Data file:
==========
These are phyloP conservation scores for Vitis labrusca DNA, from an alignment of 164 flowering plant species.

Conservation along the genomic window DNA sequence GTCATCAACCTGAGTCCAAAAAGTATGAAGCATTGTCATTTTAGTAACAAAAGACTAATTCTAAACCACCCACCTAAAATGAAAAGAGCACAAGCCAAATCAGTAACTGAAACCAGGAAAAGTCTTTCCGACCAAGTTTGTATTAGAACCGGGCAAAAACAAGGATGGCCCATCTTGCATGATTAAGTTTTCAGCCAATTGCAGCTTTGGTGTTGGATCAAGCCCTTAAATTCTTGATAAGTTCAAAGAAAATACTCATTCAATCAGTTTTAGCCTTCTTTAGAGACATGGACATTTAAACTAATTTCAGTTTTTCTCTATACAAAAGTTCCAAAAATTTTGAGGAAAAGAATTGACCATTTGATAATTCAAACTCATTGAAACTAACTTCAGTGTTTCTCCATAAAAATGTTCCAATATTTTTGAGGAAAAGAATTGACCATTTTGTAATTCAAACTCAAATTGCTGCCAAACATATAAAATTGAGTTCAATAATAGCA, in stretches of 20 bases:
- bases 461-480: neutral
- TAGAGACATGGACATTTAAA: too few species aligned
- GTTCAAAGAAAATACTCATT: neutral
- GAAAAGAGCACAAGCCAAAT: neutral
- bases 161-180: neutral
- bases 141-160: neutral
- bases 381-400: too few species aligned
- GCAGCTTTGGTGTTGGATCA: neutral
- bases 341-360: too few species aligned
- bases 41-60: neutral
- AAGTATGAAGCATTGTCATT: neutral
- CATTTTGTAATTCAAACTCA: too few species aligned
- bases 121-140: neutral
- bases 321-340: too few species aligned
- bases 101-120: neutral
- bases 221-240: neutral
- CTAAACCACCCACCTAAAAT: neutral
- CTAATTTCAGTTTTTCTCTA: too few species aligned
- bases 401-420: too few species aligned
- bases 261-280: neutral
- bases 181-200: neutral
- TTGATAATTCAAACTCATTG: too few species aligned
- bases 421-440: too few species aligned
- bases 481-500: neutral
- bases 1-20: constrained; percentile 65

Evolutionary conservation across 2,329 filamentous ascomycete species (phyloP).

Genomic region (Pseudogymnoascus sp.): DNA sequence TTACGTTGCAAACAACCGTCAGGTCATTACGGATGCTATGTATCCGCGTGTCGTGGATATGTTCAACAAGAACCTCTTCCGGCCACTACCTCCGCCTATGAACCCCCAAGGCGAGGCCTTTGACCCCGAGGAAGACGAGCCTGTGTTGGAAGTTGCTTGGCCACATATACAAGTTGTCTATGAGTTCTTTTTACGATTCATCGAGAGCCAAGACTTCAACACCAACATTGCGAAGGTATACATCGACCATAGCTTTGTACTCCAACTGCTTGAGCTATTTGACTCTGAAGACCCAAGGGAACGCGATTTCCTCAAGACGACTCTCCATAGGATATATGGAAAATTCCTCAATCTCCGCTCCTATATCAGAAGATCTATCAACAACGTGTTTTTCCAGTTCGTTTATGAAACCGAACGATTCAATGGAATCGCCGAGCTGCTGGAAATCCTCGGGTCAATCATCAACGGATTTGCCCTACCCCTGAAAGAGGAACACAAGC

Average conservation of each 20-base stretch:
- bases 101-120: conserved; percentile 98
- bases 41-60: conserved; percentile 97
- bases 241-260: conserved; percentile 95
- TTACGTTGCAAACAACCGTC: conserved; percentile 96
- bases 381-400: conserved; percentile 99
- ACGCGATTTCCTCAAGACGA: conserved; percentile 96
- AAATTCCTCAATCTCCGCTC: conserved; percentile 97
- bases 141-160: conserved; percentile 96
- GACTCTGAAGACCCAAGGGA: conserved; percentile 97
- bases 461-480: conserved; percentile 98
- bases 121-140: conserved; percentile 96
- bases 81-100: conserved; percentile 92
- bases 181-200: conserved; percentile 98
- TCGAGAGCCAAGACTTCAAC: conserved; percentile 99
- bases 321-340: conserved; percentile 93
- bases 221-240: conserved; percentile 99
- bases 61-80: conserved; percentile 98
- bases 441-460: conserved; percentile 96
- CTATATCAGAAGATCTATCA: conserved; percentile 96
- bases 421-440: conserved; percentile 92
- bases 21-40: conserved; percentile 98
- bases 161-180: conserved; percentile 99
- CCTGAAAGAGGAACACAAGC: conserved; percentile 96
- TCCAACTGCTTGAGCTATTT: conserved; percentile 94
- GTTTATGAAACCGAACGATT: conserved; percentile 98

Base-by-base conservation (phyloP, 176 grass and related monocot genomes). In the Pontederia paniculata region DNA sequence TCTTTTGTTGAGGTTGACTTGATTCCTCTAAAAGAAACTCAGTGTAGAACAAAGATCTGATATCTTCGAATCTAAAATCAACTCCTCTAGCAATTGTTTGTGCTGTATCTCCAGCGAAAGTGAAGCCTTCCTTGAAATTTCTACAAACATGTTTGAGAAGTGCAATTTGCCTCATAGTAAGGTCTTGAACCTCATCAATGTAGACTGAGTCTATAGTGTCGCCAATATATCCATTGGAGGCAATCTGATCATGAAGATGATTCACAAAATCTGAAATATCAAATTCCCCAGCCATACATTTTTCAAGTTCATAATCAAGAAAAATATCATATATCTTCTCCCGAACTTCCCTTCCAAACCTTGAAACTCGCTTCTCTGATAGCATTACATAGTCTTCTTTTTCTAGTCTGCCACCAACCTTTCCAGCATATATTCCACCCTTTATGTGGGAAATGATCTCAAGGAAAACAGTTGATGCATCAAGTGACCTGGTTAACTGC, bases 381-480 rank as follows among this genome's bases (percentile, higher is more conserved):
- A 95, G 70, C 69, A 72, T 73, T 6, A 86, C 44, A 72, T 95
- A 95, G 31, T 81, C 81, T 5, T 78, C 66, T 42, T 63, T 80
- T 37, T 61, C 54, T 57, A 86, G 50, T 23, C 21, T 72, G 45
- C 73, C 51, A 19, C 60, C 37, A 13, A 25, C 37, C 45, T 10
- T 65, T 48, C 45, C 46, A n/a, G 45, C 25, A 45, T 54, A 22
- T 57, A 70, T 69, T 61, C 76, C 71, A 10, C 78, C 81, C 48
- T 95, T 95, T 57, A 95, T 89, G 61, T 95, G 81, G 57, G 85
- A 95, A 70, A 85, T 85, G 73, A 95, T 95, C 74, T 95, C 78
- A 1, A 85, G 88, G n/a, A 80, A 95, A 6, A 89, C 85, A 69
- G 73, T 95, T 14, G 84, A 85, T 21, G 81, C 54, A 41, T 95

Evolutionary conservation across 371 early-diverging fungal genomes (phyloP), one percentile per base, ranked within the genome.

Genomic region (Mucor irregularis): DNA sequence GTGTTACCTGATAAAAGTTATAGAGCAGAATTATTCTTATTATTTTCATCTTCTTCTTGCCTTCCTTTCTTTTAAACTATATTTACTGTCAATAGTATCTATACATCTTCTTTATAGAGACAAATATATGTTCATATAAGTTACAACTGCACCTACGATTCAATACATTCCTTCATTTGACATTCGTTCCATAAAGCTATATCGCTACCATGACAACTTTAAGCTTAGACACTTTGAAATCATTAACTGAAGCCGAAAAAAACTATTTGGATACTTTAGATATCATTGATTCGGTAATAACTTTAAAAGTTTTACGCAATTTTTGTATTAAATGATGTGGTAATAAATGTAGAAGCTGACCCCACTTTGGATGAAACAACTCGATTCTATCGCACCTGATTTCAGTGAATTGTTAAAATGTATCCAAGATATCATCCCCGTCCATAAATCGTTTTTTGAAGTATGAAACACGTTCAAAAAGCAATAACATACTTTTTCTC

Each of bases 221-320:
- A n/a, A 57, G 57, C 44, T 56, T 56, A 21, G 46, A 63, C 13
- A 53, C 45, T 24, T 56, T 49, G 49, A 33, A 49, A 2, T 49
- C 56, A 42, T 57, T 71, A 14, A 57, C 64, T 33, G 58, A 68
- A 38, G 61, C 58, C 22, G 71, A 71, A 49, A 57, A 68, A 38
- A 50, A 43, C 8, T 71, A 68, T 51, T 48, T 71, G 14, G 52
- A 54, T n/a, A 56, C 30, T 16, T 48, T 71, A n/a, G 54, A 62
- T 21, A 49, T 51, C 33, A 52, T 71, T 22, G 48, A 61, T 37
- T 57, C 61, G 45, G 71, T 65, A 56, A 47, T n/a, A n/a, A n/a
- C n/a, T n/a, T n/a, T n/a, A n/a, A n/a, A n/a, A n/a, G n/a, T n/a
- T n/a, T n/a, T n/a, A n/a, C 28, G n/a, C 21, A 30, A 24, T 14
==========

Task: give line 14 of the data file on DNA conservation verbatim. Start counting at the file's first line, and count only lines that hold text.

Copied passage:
- CATTTTGTAATTCAAACTCA: too few species aligned